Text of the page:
A County Council proposal to require real estate agents to share information about the county's long-range land use plans with prospective buyers could carry a $250 to $500 penalty for violators.
A story published Jan. 20 in The Howard County Sun ("Maps could be required reading for home buyers") noted that the proposal contains no penalty clause.
A penalty would exist, however, under the county code, said Mary Lorsung, an aide to County Councilman Paul R. Farragut.
According to a proposal they fear could become an "administrative nightmare," local real estate agents would be required to give prospective buyers maps depicting the county's long-range land use plans.
The bill,which is expected to be put on the county council agenda later this month, requires real estate agents to notify prospective buyers of plans for capital road improvements and land use in Howard County at least three days before the final contract is signed. The requirement does not apply to homeowners selling property without the aid of a real estate agent.
Vivian Feen, president of the Howard County Board of Realtors, shared the draft bill with brokers and managers at a meeting Friday morning.
"They plan to look at it and make recommendations, but overall, it appears to be an administrative nightmare for both the county and the seller," Feen said.
Agents would be required to provide buyers with copies of three maps -- the 1990 General Plan, the land use 2010 map, and the highways 2010 map.
Also required is a "conspicuous notice" alerting buyers that the maps may be out of date and to call the county planning office with their questions or for more detailed information. Buyers would be required to sign an affidavit that they received the maps.
The purpose of the bill, according to its joint sponsors -- council members Shane Pendergrass, D-1st, and Paul R. Farragut, D-3rd -- is to inform buyers about highway projects and land-use patterns that could affect the property they plan to buy.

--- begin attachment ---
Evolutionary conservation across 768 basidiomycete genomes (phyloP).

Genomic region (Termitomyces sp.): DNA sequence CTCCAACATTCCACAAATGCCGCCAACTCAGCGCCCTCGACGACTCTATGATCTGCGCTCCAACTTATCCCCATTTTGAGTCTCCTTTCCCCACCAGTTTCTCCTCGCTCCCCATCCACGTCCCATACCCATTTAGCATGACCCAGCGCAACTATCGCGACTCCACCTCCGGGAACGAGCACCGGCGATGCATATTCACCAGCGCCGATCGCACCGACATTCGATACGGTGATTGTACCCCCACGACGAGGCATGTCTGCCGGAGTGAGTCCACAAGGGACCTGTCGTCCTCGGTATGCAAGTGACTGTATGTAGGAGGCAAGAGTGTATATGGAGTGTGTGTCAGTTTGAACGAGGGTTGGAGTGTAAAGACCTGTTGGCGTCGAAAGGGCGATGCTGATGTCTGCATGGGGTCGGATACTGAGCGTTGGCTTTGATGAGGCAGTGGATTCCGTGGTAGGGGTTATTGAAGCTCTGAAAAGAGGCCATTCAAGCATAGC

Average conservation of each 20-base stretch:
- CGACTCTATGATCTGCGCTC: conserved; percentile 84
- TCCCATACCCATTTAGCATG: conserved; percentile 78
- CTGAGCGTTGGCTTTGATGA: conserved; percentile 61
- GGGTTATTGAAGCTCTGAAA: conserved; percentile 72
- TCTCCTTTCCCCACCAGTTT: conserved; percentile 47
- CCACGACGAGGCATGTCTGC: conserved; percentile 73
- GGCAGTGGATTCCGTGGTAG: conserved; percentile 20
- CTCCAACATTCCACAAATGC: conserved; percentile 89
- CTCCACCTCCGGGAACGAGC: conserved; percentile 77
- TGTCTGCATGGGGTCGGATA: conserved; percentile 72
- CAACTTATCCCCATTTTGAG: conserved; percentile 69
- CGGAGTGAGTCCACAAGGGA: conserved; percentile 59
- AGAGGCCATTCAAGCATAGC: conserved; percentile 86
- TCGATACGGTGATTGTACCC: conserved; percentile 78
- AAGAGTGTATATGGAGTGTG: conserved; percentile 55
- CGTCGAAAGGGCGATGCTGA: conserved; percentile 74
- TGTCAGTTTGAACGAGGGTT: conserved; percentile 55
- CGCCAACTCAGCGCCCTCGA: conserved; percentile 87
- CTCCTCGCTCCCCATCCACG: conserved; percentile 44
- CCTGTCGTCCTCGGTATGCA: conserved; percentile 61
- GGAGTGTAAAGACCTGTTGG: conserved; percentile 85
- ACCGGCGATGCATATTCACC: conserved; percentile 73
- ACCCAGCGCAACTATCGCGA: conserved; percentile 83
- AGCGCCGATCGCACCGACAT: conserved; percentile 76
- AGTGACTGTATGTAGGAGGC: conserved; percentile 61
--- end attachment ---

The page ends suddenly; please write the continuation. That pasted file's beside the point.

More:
However, the bill provides no penalty for withholdingthe information. Quite the reverse -- failure to comply with the requirement would not invalidate the sale.
Pendergrass said she assumes that if the bill were to become law, people would naturally obey it. The threat of law suits would be enough to make people comply, Pendergrass said.
Real estate agents worry that buyers might file suits against them regardless. If an agent is not up on the latest change in county or state plans, or if a change occurs between the time abuyer signs a contract and the time of settlement, a buyer might sue, Fein said. Keeping abreast of state and local planning changes would be difficult, she said.
Pendergrass said that while the draft bill only requires copies of the maps, she assumes real estate agents will not make copies on their own but will buy official 60-by-40 inch versions from the county planning office and give them free of chargeto clients. The county planning office would print all three maps ona single sheet and sell them for less than $5.
In a press release, Farragut and Pendergrass said one of their aims was to "avoid to the degree possible, individuals and communities being caught by surprise as construction nears" on roadways included in the General Plan.
Historically, roadway hearings are the most volatile and vituperative of all public hearings. On Monday before Christmas, for example, the council stayed in session until 1:45 a.m., primarily because of citizen unrest regarding proposed highway changes in the Montgomery Road area.
Residents in the Gray Rock Drive area, meanwhile, have spent thousands of dollars in attorney fees and besieged the council for more than five years to delete from the General Plan the planned connection of Gray Rock Drive.
The road remains on the General Plan but is still unconnected. Preventing "additional delays and costs to developers and the county" was cited by Farragut and Pendergrass in their press release as one of their objectives.
When Board of Realtors president Feen was asked how many customers have complained to her about buying a house in a neighborhood that later became embroiled in a road controversy, she said, "None."
Feen has been a real estate agent here for 14 years. She said that to her knowledge, none of her colleagues had received such a complaint either.